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FBI declares cloud vendors must meet CJIS security rules

Officials acknowledge difficulties facing large cloud vendors like Google, but contends that requirements are met by some firms

February 7, 2012 03:37 PM ET

Computerworld - The FBI Tuesday reaffirmed its rule that all cloud products sold to to U.S. law enforcement agencies must comply with the FBI's Criminal Justice Information Systems (CJIS) security requirements.

While the nation's top law enforcement agency concedes that some vendors may have a tough time meeting those requirements, it insisted that there would be no compromising on security.

"The FBI remains committed to using technology in its information-sharing processes, but not at the sacrifice of the security of the information with which it has been entrusted," Stephen Fischer Jr., a spokesman for the FBI's CJIS division said today in an email to Computerworld.

Fischer's comments come less than two months after the Los Angeles Police Department canceled a planned migration to Google Apps because it said the cloud service was not compliant with CJIS security requirements.

At the time, two city officials noted that U.S. Department of Justice requirements for the CJIS are not currently compatible with cloud computing.

Google has also maintained that CJIS requirements are incompatible with cloud computing and therefore present a unique challenge to any cloud vendor.

The CJIS database, maintained by the FBI, is one of the world's largest repositories of criminal history records and fingerprints.

The records are available to law enforcement agencies and contractors around the country that comply with the security rules, which include requirements that all data, both in transit and at rest, be encrypted and that anyone who accesses the database pass FBI background checks.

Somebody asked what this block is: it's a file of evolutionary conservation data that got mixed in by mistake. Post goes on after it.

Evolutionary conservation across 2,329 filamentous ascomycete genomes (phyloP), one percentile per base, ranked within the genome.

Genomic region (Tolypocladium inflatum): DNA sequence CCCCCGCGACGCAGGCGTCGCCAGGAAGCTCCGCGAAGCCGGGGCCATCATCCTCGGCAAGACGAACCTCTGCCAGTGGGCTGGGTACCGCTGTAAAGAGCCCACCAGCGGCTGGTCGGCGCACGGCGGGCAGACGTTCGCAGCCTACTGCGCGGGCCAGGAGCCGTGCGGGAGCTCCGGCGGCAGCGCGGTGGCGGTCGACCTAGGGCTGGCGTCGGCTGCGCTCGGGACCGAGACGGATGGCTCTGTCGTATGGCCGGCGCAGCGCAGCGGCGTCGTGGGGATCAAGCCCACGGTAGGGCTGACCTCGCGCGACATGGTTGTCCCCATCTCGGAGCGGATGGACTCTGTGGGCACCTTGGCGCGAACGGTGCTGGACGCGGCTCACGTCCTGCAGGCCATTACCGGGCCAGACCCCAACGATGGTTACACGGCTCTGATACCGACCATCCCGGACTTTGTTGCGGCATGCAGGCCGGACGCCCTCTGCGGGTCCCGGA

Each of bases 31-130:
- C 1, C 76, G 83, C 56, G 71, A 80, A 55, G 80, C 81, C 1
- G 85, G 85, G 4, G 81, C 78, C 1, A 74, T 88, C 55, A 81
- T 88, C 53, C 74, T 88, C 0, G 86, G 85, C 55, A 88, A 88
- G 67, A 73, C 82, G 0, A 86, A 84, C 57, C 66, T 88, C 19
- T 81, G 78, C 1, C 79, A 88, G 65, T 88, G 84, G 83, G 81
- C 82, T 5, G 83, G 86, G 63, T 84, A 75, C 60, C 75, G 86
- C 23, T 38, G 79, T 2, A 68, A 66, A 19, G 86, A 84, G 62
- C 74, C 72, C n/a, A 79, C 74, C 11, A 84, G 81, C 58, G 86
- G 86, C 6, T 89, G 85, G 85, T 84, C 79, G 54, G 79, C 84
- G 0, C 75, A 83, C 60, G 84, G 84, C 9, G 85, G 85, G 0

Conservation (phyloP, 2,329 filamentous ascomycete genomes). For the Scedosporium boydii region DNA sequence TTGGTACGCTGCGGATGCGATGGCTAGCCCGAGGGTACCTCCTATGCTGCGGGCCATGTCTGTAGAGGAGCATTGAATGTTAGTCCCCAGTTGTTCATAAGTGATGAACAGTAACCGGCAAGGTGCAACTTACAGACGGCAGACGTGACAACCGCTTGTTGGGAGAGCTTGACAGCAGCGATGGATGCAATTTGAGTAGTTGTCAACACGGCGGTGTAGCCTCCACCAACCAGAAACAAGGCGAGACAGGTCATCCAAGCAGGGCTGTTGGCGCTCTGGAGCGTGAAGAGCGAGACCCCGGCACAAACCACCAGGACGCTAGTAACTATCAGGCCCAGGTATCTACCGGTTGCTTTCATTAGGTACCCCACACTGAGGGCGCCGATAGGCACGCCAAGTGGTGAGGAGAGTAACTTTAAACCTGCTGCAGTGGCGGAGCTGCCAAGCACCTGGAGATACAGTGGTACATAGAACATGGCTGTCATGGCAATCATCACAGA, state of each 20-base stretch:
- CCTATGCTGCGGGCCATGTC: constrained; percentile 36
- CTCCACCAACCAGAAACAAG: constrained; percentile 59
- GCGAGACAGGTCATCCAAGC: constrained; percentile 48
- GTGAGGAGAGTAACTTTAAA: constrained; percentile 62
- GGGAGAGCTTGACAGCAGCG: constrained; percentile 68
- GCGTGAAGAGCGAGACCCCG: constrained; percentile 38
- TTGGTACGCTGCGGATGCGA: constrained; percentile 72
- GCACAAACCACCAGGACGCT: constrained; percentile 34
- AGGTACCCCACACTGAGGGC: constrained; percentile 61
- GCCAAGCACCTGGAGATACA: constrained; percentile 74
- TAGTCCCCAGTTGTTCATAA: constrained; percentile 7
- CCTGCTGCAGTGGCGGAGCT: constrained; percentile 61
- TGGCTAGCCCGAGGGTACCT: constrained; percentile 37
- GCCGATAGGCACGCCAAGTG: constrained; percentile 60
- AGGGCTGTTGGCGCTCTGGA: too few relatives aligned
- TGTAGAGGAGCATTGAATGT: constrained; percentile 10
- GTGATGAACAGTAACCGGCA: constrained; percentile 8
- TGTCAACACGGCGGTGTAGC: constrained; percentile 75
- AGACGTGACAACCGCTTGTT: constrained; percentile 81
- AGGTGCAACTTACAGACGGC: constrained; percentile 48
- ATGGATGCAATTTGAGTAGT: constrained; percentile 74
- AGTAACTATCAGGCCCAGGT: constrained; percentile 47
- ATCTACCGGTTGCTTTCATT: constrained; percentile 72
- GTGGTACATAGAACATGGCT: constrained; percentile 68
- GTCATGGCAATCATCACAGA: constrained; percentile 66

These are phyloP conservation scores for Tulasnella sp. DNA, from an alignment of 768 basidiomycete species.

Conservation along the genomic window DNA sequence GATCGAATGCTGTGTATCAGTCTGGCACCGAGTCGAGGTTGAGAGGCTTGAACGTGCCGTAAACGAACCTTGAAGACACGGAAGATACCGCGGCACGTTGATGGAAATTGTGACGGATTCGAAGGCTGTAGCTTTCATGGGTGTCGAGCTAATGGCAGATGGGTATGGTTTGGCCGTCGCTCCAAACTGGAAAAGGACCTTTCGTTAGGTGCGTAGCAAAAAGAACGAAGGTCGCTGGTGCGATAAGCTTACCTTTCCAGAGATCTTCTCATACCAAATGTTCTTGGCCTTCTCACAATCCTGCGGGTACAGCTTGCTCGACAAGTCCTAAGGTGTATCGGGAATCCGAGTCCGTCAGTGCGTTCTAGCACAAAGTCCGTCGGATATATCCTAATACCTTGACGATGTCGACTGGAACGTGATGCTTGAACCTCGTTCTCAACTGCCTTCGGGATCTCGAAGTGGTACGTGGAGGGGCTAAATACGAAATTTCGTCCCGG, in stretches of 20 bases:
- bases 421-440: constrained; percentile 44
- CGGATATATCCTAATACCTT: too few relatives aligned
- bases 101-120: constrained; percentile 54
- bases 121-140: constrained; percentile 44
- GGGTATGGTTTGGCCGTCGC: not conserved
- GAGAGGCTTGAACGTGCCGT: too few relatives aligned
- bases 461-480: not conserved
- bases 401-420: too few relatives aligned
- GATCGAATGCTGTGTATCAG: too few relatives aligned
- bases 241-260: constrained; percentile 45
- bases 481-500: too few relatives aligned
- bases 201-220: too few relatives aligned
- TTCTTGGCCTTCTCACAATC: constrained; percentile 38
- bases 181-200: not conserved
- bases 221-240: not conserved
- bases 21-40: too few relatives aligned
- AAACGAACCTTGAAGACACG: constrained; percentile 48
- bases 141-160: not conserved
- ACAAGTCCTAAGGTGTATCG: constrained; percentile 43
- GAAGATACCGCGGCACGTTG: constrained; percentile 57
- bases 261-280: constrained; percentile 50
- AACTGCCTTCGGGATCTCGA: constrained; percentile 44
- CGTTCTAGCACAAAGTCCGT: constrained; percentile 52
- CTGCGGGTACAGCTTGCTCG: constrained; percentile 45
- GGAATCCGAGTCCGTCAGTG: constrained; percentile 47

Fischer today maintained that the CJIS security requirements are compatible with cloud computing.

"The CJIS Security Policy is a cloud-compatible policy," that was fully vetted and approved by local, state, tribal and federal law enforcement agencies in the U.S. and Canada, he said, while acknowledging that "the requirements may be tough for some vendors to meet."

One of the more challenging requirements requires cloud service providers to identify all system, database, security and network administrators who have access to criminal justice information, he said.

Similarly, cloud vendors will likely find it difficult to require fingerprint criminal background checks on all administrators with access to the criminal justice information. Fischer said.

Analysts have previously noted such rules would be particularly difficult for cloud vendors like Google that maintain staffed data centers outside the U.S.

Fischer noted as much today. "Admittedly, these requirements may be difficult for some cloud-computing vendors due to the sheer numbers and the geographic disbursement of their personnel," he said.

"However," he added, "these requirements aren't new to vendors serving the criminal justice community and many vendors have successfully met these requirements for years."

Jeff Gould, CEO of IT consulting firm Peerstone Research, said that the requirements are likely most challenging to large cloud providers with roots in the business of providing hosted services to consumers.



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